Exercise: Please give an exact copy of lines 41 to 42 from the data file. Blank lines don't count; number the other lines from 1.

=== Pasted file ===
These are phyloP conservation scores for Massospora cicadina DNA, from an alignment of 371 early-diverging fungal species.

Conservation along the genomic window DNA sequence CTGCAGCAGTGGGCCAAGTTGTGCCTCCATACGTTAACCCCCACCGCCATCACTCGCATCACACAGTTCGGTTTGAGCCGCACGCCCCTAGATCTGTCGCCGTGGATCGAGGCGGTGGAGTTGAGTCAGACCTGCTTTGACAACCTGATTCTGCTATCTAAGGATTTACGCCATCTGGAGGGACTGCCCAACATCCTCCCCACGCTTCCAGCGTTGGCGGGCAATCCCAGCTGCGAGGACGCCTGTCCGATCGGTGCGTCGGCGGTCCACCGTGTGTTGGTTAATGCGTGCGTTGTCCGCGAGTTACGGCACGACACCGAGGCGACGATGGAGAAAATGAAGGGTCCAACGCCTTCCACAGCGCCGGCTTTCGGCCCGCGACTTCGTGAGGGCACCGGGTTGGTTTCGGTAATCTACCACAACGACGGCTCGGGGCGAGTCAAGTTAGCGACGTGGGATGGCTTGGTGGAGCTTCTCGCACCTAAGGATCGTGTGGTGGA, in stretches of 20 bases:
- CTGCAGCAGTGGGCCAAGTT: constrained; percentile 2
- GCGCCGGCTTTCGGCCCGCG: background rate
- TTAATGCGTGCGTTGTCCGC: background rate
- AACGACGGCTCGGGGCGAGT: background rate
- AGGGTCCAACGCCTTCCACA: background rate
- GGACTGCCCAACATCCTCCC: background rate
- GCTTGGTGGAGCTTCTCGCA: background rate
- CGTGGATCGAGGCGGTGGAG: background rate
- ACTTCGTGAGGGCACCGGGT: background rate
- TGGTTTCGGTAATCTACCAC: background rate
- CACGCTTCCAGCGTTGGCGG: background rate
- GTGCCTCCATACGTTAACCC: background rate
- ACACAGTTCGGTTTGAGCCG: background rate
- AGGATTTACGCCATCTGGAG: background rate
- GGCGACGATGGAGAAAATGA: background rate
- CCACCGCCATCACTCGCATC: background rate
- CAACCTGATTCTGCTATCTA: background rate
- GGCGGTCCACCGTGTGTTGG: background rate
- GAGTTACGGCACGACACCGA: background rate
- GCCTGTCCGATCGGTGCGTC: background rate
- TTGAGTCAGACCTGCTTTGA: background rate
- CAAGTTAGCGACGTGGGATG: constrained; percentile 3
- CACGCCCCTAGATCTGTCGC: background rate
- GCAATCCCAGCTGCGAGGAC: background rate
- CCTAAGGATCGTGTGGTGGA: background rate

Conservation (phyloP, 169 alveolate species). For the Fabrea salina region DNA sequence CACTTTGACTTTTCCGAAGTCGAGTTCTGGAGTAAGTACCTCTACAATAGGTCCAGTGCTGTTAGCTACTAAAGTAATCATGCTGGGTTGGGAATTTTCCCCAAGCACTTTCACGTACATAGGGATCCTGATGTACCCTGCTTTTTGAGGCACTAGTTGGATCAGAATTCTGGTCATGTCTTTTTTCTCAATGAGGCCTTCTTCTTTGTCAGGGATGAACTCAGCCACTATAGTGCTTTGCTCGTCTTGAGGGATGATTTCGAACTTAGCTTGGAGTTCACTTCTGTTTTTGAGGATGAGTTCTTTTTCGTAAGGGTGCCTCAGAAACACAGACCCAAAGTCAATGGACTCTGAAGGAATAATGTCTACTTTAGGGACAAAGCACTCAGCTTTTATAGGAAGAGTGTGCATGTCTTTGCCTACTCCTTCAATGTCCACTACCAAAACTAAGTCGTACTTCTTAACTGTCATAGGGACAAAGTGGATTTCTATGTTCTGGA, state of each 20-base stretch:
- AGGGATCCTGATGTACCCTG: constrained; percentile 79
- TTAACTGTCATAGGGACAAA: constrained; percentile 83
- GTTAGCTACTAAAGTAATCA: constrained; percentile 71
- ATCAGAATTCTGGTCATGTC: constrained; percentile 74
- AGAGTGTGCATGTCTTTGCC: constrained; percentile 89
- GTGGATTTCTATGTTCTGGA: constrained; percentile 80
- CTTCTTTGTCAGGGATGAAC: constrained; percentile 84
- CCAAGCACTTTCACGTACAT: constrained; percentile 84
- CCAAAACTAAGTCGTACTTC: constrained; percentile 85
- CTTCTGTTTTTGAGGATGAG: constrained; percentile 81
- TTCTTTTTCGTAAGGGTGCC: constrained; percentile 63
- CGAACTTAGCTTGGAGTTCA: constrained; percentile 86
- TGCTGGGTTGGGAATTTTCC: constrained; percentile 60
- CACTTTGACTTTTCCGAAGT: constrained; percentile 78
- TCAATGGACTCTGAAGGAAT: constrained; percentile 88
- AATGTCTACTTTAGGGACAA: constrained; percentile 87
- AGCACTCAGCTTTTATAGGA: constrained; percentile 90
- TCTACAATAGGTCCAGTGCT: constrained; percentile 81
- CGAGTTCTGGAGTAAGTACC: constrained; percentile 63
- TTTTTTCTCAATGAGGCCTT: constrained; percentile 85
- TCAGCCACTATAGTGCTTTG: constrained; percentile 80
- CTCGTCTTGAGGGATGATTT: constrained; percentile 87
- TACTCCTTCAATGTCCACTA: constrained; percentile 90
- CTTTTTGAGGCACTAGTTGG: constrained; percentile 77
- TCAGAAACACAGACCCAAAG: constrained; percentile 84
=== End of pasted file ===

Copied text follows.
- TGCTGGGTTGGGAATTTTCC: constrained; percentile 60
- CACTTTGACTTTTCCGAAGT: constrained; percentile 78